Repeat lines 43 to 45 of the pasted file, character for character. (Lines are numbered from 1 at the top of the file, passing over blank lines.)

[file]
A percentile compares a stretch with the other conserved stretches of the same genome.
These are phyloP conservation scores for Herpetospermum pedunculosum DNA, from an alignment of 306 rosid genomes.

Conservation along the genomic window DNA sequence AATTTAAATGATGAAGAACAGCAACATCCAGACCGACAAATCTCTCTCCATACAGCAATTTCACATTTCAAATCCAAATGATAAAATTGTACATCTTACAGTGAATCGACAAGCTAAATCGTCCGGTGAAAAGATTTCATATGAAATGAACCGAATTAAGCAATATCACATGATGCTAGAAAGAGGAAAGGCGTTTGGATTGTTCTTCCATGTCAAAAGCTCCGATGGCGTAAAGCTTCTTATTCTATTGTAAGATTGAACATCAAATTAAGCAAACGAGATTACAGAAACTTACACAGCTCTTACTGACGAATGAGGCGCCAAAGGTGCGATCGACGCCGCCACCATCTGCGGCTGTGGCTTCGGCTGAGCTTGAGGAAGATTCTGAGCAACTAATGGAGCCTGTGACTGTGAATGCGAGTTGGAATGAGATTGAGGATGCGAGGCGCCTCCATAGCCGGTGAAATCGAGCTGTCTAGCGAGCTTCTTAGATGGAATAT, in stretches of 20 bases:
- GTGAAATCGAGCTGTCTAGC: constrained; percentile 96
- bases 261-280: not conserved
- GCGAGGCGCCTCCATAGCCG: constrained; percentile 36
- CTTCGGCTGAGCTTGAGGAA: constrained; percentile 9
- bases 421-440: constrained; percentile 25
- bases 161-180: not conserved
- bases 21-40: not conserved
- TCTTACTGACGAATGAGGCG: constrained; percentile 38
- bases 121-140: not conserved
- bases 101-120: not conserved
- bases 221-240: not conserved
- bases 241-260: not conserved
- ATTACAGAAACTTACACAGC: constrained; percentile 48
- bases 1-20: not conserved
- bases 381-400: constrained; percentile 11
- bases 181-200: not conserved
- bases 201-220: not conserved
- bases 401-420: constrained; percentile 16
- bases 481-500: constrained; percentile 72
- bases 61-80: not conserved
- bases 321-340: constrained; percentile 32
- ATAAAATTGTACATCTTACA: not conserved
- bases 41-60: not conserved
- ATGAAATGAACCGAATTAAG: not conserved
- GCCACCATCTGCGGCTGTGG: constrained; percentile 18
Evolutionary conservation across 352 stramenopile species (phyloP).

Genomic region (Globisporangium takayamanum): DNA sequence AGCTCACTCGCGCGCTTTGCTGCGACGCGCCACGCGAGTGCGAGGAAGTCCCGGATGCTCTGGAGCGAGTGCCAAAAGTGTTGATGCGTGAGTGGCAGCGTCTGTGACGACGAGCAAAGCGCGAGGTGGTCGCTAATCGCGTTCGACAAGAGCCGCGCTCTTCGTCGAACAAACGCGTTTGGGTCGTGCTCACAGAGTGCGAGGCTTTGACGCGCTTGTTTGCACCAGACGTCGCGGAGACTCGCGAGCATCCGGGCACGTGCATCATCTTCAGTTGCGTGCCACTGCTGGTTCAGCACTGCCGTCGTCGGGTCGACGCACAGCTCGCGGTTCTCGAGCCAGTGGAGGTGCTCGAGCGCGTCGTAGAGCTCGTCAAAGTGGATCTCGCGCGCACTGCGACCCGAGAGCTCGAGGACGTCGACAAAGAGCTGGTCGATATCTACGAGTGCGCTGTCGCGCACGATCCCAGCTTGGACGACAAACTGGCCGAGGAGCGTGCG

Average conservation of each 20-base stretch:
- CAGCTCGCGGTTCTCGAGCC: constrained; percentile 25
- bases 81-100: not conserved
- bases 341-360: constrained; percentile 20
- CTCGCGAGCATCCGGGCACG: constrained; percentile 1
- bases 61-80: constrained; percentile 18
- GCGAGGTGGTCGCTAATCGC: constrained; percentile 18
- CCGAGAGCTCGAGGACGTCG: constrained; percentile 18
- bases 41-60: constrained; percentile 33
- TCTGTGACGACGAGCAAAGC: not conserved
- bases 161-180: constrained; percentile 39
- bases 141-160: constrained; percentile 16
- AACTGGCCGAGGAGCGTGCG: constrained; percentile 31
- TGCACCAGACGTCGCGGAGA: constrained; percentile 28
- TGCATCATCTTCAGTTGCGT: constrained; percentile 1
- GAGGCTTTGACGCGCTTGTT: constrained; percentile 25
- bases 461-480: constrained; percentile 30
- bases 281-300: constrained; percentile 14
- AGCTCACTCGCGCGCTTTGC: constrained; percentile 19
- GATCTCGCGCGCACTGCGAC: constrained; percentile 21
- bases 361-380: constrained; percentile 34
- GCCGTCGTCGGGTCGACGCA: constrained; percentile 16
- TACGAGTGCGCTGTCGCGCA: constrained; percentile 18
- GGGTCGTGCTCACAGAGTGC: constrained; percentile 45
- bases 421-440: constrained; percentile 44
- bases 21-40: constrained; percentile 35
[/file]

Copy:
- AACTGGCCGAGGAGCGTGCG: constrained; percentile 31
- TGCACCAGACGTCGCGGAGA: constrained; percentile 28
- TGCATCATCTTCAGTTGCGT: constrained; percentile 1